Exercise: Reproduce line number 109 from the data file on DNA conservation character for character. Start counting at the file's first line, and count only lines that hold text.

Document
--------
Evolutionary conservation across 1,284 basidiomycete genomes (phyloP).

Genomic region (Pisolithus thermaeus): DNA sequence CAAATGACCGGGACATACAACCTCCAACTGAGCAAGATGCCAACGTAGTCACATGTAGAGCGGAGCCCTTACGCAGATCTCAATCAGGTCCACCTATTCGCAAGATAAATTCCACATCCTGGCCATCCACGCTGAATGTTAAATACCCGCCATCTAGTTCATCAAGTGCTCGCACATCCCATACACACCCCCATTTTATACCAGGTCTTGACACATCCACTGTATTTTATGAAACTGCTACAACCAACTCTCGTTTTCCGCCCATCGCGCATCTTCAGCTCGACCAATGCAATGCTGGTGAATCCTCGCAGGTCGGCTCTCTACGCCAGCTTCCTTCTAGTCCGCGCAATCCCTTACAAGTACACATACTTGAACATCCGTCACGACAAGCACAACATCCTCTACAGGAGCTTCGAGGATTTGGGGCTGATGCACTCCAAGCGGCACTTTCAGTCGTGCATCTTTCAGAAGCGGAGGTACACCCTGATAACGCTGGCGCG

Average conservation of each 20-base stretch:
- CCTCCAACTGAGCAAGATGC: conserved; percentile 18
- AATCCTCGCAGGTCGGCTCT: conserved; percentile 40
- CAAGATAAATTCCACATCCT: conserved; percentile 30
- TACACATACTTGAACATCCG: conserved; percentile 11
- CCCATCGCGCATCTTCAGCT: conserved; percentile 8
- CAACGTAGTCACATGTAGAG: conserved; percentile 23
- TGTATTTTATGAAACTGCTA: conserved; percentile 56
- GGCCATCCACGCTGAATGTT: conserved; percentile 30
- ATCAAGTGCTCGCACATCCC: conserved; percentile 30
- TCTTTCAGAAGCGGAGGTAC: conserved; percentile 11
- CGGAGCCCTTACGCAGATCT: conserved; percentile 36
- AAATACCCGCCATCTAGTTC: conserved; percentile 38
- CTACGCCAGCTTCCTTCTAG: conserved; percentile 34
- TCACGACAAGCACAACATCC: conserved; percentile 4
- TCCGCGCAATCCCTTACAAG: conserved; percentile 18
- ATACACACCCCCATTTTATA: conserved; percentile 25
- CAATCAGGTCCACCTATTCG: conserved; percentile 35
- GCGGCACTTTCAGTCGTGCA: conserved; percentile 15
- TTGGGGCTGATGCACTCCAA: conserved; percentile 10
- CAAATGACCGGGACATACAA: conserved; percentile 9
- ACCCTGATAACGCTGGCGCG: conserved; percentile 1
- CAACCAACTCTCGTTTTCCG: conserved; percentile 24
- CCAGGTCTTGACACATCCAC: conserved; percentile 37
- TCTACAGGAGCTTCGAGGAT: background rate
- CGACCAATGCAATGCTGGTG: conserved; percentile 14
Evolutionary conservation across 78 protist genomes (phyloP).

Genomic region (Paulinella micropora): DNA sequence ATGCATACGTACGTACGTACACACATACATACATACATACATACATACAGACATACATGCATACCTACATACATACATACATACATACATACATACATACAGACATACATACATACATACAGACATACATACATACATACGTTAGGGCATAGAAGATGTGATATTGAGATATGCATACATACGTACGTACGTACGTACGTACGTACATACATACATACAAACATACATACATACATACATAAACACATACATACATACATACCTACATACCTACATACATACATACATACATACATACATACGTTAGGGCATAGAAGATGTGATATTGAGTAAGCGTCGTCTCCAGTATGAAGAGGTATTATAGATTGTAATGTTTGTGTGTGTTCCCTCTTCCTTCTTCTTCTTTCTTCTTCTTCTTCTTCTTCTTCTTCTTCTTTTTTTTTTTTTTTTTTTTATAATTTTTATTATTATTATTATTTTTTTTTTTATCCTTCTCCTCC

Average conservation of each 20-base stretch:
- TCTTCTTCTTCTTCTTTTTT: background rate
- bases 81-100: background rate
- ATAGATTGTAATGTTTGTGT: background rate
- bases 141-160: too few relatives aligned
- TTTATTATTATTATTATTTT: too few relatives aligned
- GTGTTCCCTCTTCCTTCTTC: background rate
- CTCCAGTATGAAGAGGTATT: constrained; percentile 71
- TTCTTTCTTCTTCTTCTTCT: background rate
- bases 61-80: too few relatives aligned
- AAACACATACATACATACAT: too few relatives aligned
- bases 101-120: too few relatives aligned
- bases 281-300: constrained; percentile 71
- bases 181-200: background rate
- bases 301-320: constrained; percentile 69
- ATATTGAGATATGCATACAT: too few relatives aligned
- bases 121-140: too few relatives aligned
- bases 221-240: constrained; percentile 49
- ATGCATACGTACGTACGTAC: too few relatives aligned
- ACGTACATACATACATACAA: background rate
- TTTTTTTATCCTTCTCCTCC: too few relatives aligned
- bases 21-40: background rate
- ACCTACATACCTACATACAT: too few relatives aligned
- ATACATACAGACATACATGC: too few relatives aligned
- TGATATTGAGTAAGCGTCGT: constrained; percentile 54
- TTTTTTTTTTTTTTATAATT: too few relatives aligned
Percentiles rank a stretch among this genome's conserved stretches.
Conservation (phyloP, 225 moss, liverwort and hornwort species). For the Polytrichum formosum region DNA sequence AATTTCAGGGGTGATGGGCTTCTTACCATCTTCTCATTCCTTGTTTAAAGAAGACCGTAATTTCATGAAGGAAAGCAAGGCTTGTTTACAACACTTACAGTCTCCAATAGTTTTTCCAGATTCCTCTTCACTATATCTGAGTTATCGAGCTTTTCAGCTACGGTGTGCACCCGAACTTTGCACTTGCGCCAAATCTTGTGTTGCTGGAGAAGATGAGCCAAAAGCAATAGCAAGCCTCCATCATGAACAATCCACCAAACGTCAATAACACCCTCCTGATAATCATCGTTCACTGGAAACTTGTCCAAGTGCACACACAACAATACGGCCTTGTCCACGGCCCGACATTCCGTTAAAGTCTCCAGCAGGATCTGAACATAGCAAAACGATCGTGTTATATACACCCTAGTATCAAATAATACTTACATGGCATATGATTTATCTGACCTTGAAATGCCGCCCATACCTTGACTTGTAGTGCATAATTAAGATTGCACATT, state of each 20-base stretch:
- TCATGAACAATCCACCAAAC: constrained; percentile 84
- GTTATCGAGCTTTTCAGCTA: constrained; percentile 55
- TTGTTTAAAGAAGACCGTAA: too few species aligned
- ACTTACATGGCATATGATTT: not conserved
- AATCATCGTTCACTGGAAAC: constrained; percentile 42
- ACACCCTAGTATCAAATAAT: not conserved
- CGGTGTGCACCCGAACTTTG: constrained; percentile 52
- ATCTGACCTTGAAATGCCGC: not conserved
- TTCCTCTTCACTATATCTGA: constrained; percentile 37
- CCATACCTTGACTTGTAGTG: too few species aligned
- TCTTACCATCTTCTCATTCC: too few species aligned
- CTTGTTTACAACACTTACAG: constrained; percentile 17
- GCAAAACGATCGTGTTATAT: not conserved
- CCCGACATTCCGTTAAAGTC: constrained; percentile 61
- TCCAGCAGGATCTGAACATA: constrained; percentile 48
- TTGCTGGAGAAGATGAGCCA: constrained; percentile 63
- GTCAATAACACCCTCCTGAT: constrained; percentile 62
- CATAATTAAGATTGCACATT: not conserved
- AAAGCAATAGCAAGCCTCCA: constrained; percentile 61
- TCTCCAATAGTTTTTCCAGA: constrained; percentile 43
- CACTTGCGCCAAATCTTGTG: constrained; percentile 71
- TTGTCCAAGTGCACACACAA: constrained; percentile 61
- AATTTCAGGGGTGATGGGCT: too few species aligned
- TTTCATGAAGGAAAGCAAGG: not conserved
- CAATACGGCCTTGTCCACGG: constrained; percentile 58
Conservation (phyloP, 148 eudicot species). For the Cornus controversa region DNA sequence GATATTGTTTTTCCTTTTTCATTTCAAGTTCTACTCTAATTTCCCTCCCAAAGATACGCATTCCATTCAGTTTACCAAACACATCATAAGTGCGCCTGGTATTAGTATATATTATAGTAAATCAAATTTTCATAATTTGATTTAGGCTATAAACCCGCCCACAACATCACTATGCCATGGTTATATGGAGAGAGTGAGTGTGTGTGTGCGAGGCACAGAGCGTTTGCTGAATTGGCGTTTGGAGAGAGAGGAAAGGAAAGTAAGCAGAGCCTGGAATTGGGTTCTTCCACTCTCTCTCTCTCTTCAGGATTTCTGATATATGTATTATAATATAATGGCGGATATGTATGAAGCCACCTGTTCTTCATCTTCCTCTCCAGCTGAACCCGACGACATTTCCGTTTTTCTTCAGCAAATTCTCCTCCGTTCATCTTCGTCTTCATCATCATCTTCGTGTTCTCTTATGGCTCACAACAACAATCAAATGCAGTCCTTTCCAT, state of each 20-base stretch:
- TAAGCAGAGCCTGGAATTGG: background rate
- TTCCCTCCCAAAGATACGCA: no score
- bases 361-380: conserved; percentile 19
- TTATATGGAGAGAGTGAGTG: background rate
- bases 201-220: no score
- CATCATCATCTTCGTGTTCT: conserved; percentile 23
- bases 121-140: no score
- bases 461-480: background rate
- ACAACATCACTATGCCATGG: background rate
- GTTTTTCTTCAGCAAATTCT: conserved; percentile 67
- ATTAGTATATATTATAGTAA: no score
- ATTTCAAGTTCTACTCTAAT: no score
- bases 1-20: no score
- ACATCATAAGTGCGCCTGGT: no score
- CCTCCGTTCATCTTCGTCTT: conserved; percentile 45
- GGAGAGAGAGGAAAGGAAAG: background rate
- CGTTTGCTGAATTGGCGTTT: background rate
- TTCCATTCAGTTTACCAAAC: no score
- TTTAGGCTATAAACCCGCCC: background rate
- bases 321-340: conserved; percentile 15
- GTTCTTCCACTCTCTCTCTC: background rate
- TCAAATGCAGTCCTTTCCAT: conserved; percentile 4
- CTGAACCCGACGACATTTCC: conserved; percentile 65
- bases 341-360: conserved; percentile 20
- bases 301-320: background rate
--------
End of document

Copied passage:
- bases 301-320: background rate